A Surprising Link Between Multiple Chronic Illnesses

New research suggests that people who have inflammatory bowel disease or diabetes may have a higher risk of rheumatoid arthritis. Find out what we know about the connection so far, and what you can do to lower your odds of developing RA.

by Lara DeSanto Health Writer

Among the many joys that come along with having a chronic illness—you know, so many joys—is that having one lifelong condition often puts you at risk for developing another. In fact, 41 percent of Americans have more than one chronic condition, according to a study by RAND Corporation, a nonprofit think tank.

Now, new research shows that people who have inflammatory bowel disease (IBD) or type 1 diabetes may be more likely to go on to develop rheumatoid arthritis (RA) as well, according to a new study of 821 RA patients published in the journal Annals of Rheumatic Diseases.

It’s well established that people with RA often develop other conditions (called comorbidities), like heart disease or chronic respiratory disease. But in this study, researchers found that people diagnosed with rheumatoid arthritis were more likely to already have diagnoses of IBD or type 1 diabetes compared with any other comorbid conditions.

"Our results suggest that inflammatory bowel disease and type 1 diabetes may predispose to rheumatoid arthritis development, which merits further study,"said study author Vanessa Kronzer, M.D., an internist at the Mayo Clinic School of Graduate Medical Education in Rochester, MN.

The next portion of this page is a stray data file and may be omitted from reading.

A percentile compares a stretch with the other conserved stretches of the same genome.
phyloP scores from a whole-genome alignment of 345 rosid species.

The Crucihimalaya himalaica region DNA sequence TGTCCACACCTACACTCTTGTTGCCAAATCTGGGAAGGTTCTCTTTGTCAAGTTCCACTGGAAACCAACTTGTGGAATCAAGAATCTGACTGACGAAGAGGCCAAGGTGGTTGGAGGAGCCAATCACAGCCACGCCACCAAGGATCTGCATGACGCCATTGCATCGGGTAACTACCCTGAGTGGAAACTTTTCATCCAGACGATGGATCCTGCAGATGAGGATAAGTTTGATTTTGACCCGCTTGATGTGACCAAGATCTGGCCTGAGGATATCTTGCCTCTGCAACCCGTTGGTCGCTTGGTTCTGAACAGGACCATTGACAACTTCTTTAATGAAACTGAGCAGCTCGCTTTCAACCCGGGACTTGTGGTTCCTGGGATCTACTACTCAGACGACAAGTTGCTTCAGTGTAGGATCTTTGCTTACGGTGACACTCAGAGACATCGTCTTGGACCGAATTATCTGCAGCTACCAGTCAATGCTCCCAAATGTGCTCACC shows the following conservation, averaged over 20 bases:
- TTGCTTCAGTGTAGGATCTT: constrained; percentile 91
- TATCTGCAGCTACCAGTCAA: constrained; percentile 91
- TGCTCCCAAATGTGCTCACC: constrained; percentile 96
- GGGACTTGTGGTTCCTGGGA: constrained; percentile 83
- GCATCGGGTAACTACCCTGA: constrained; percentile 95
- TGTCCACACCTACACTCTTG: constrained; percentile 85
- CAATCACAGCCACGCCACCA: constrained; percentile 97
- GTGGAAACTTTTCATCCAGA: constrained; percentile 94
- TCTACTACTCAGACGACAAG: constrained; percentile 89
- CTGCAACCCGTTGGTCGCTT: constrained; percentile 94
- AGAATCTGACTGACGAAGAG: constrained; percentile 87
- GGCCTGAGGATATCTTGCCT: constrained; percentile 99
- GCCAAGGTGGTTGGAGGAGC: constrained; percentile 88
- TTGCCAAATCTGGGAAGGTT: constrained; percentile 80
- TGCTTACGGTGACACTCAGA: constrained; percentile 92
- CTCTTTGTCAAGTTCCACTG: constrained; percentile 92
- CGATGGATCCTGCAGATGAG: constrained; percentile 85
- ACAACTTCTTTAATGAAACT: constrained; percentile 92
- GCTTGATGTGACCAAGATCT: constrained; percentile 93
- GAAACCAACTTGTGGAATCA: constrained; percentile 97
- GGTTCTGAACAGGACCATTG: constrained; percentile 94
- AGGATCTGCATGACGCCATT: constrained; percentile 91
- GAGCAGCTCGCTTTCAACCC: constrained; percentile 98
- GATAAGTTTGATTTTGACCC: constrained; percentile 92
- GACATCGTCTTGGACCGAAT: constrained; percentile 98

One theory about how IBD and type 1 diabetes could make someone more likely to develop RA later? There may be a shared defect of the immune system that causes these conditions.

Can You Reduce Your Risk of RA?

So what if you already have type 1 diabetes or IBD—or both? While there’s no way to 100% guarantee you won’t get RA later, there are steps you can take to reduce your risk and to improve your overall health.

One major risk factor of RA is smoking, according to the Arthritis Foundation. So if you smoke, make the effort to quit right away. (Here are some helpful tips from the Cleveland Clinic to get you started.)

Obesity can also up your chances of developing RA, per the CDC. Prioritizing regular exercise and healthy eating (go plant-based!) can help you in your weight loss goals. If you have IBD, exercise can seem especially daunting—but we’ve got you covered: Here are some solutions to common workout fears for people living with IBD.

Unfortunately, most other RA risk factors are out of your control—including your genetics, age (people in their 60s are most likely to get RA), and sex (women are two to three times more likely to get it than men). But working to adopt a healthy lifestyle, and managing your other conditions like IBD or diabetes, can go a long way in improving your overall well-being. Here are some great resources on HealthCentral for managing these other conditions:

IBD:

How to Find an IBD Specialist

10 Ways to Help Manage IBD Without Drugs

Top 10 Apps to Help You Manage IBD

Diabetes:

10 Best Apps for Diabetes Management

Surprising Foods That Spike Your Blood Sugar

Last, but not least: At your next check-up, it’s worth talking with your doctor about your risk of RA—your doctor can help monitor you for symptoms and, if you develop any, get you started on treatment ASAP.

Lara DeSanto
Meet Our Writer
Lara DeSanto

Lara is a former digital editor for HealthCentral, covering Sexual Health, Digestive Health, Head and Neck Cancer, and Gynecologic Cancers. She continues to contribute to HealthCentral while she works towards her masters in marriage and family therapy and art therapy. In a past life, she worked as the patient education editor at the American College of OB-GYNs and as a news writer/editor at WTOP.com.